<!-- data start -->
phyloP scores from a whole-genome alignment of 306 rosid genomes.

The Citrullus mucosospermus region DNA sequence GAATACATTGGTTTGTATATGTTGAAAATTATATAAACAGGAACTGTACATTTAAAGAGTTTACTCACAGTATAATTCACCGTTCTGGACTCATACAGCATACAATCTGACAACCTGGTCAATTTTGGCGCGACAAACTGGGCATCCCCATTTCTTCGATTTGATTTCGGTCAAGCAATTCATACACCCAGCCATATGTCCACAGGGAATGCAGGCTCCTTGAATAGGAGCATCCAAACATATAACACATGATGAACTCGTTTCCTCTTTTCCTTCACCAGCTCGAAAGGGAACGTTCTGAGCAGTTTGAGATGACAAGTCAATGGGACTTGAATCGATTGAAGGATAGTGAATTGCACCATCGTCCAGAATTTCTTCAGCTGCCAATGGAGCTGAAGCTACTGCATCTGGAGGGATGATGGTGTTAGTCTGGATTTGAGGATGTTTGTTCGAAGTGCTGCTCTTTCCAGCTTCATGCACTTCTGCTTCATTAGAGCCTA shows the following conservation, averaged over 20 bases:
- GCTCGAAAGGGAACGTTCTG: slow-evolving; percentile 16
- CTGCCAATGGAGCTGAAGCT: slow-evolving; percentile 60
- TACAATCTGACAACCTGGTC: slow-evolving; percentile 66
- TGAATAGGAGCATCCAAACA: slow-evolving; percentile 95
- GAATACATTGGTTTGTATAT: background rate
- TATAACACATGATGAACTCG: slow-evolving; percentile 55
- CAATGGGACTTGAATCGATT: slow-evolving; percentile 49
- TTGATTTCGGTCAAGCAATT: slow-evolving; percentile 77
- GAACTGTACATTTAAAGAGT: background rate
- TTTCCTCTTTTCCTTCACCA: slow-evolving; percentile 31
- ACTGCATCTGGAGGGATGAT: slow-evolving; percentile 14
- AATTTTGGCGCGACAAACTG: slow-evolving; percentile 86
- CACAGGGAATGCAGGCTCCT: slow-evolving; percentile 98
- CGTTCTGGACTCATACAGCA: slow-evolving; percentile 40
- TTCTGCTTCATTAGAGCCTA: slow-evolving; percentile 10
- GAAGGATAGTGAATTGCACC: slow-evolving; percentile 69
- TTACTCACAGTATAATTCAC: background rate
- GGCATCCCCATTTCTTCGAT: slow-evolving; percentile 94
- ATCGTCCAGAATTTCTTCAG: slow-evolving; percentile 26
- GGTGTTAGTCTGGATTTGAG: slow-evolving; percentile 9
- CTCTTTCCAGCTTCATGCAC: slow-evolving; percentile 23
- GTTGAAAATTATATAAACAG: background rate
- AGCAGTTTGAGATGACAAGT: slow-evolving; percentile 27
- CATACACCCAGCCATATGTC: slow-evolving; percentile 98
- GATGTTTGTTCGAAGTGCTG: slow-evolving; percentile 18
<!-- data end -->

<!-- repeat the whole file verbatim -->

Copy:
phyloP scores from a whole-genome alignment of 306 rosid genomes.

The Citrullus mucosospermus region DNA sequence GAATACATTGGTTTGTATATGTTGAAAATTATATAAACAGGAACTGTACATTTAAAGAGTTTACTCACAGTATAATTCACCGTTCTGGACTCATACAGCATACAATCTGACAACCTGGTCAATTTTGGCGCGACAAACTGGGCATCCCCATTTCTTCGATTTGATTTCGGTCAAGCAATTCATACACCCAGCCATATGTCCACAGGGAATGCAGGCTCCTTGAATAGGAGCATCCAAACATATAACACATGATGAACTCGTTTCCTCTTTTCCTTCACCAGCTCGAAAGGGAACGTTCTGAGCAGTTTGAGATGACAAGTCAATGGGACTTGAATCGATTGAAGGATAGTGAATTGCACCATCGTCCAGAATTTCTTCAGCTGCCAATGGAGCTGAAGCTACTGCATCTGGAGGGATGATGGTGTTAGTCTGGATTTGAGGATGTTTGTTCGAAGTGCTGCTCTTTCCAGCTTCATGCACTTCTGCTTCATTAGAGCCTA shows the following conservation, averaged over 20 bases:
- GCTCGAAAGGGAACGTTCTG: slow-evolving; percentile 16
- CTGCCAATGGAGCTGAAGCT: slow-evolving; percentile 60
- TACAATCTGACAACCTGGTC: slow-evolving; percentile 66
- TGAATAGGAGCATCCAAACA: slow-evolving; percentile 95
- GAATACATTGGTTTGTATAT: background rate
- TATAACACATGATGAACTCG: slow-evolving; percentile 55
- CAATGGGACTTGAATCGATT: slow-evolving; percentile 49
- TTGATTTCGGTCAAGCAATT: slow-evolving; percentile 77
- GAACTGTACATTTAAAGAGT: background rate
- TTTCCTCTTTTCCTTCACCA: slow-evolving; percentile 31
- ACTGCATCTGGAGGGATGAT: slow-evolving; percentile 14
- AATTTTGGCGCGACAAACTG: slow-evolving; percentile 86
- CACAGGGAATGCAGGCTCCT: slow-evolving; percentile 98
- CGTTCTGGACTCATACAGCA: slow-evolving; percentile 40
- TTCTGCTTCATTAGAGCCTA: slow-evolving; percentile 10
- GAAGGATAGTGAATTGCACC: slow-evolving; percentile 69
- TTACTCACAGTATAATTCAC: background rate
- GGCATCCCCATTTCTTCGAT: slow-evolving; percentile 94
- ATCGTCCAGAATTTCTTCAG: slow-evolving; percentile 26
- GGTGTTAGTCTGGATTTGAG: slow-evolving; percentile 9
- CTCTTTCCAGCTTCATGCAC: slow-evolving; percentile 23
- GTTGAAAATTATATAAACAG: background rate
- AGCAGTTTGAGATGACAAGT: slow-evolving; percentile 27
- CATACACCCAGCCATATGTC: slow-evolving; percentile 98
- GATGTTTGTTCGAAGTGCTG: slow-evolving; percentile 18